Friday, 15 November 2013

International nationalists

The far right has a poor history of working together in international forums. An alliance brokered by Geert Wilders and Marine Le Pen is seeking to reverse that trend.

"There is nothing harder to set up than a nationalists' international," wrote political scientists Michael Minkenberg and Pascal Perrineau when they analysed the performance of the radical right in the 2004 European Parliament elections. The latest attempt to disprove that truism was launched last week by Marine Le Pen, leader of France’s Front National (FN), and Geert Wilders, the Dutch maverick anti-Islam campaigner.

At a press conference held at the Dutch parliament in The Hague this week, Le Pen and Wilders announced a pact to work together to build an alliance in the next European Parliament to slay “the monster in Brussels” and wreck the Parliament from within. Given the patchy – to say the least – record of populist and nationalist groups’ attempts to join forces at European level, it was hardly surprising that scepticism dominated the initial reaction.

In the last Parliament, far-right groups briefly forged an alliance under the “Identity, Tradition, Sovereignty” group banner. But that pact fell apart after Romanian and Italian nationalists rowed over Alessandra Mussolini calling Romanians “habitual lawbreakers”. Perhaps it is not surprising that nationalists whose principal policy platform is being anti-foreigner have trouble co-operating with “foreigners”.

More loosely eurosceptic groupings hardly have a better record: since 1994, the failures include range from Europe of the Nations to Europe of Democracies and Diversities to Independence/Democracy, most of whom found they had little in common beyond a vague hostility to the European Union project. The Europe of Freedom and Democracy (EFD) group in the current Parliament is dominated by the UK Independence Party (UKIP) and is seen by critics both as ineffectual and as a personal vehicle for UKIP’s “dictatorial” leader Nigel Farage.

So can Le Pen and Wilders break the mould? Certainly polls suggest that the electoral wind is in their sails. Come next May’s European Parliament elections, Le Pen’s Front National may even end up with the largest number of French seats, while Wilders’s Freedom Party (PVV), after setbacks last year, is now leading the Dutch polls. No one is suggesting that die-hard eurosceptics could win a majority in the Parliament, but qualifying as a caucus, for which they need 25 MEPs from at least seven countries, could easily be within their reach. Their influence would then depend on how they used the increased profile and responsibility that status would give them.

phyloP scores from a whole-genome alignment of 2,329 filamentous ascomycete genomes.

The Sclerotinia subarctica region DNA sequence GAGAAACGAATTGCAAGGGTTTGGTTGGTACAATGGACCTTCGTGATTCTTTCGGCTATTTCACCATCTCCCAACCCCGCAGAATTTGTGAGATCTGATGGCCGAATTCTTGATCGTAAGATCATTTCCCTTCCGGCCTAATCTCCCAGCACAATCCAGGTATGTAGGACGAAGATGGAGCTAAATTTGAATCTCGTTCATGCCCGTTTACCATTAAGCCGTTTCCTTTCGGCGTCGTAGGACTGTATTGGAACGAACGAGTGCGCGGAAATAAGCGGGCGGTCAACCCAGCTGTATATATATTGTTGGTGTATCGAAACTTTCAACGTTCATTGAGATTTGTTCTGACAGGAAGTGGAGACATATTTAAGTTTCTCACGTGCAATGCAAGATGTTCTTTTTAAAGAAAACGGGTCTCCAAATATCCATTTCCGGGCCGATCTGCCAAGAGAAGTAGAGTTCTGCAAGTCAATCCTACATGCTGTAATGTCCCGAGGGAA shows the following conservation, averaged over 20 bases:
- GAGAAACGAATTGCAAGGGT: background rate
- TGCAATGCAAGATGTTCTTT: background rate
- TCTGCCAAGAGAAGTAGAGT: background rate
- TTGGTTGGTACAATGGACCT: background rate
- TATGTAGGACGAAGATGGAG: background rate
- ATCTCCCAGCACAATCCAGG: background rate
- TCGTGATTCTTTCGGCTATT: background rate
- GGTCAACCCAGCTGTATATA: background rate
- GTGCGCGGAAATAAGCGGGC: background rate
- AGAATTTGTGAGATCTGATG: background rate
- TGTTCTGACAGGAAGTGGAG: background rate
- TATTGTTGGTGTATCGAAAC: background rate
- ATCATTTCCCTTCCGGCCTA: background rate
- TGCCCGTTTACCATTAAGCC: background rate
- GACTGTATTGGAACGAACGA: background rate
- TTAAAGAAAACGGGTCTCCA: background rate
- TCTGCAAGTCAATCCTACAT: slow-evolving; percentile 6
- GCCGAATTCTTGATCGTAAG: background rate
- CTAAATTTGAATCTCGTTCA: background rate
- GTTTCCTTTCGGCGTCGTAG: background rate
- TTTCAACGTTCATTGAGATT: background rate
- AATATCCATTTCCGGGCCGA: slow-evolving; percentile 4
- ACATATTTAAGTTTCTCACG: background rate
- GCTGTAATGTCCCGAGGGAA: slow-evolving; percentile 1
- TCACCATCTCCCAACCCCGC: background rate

Guy Verhofstadt, leader of the Liberal ALDE group, has predicted that, in the next legislature, party differences may be irrelevant, with the Parliament instead divided between eurosceptics and federalists. The difficulty for Wilders and Le Pen will be finding a way to unite with other potential members of their caucus, even if they can paper over their own differences. These were brushed aside at their press conference. In any marriage there are disagreements, Le Pen said.

But some of those differences are stark. Wilders, from the libertarian Dutch right, is strongly pro-Israel and pro-gay, criticising Holland’s Muslim immigrants for anti-Semitism and homophobia and accusing them of failing to adapt to the ‘tolerant’ society in Holland. The FN, on the other hand, has strongly anti-Semitic currents within its ranks, though Le Pen has been at pains to present a more moderate public face than her father, Jean-Marie, who founded the party. The FN is also closely linked to the Catholic Church and opposed to gay rights: it marched against France’s legalisation of gay marriage earlier this year.

Of possible allies, UKIP’s Nigel Farage, fearful of being tarred by an extremist brush and perhaps of diluting his own influence, has already ruled out any pact with Wilders and le Pen. Neither have they yet managed to woo the Sweden Democrats, Belgium’s Vlaams Belang, Italy’s Northern League or Austria’s Freedom Party. But with the rising tide of euro-scepticism sweeping across the EU in the wake of the financial crisis and four years of austerity, the real prospect of gaining serious influence could yet tempt such groups.

Loyal separatists

Ironically, some of the most potentially powerful minority groups are in fact pro-EU. Secessionists such as the Scottish National Party and the Esquerra Republicana in Catalonia are expected to make big gains in next year’s elections. Rather than break up the EU, their ambition is to join it as independent nations. The Parliament’s separatist contingent European Free Alliance (EFA), which now consists of just seven members, could become much larger in the next Parliament and finally afford to break away from the Greens to form their own group.

Their arguments are explicitly federalist, as deployed last Wednesday (13 November) when the EFA group hosted an event in the European Parliament on “the right to decide”. The speakers, from Scotland, Wales, Catalonia, Flanders and the Basque Country, were heavily pro-integration.

This is perhaps unsurprising given that their economic argument for independence relies on the EU framework. If a future Parliament is divided along the federalist-eurosceptic lines as Verhofstadt predicts, then the separatists will sit comfortably in the federalist camp. But the nationalists will continue to object to being part of a supranational confederation. Their allegiance is to the nation, not to Europe. Whether Le Pen and Wilders can forge an alliance to make real political capital out of that allegiance remains a moot point.

1 comment:

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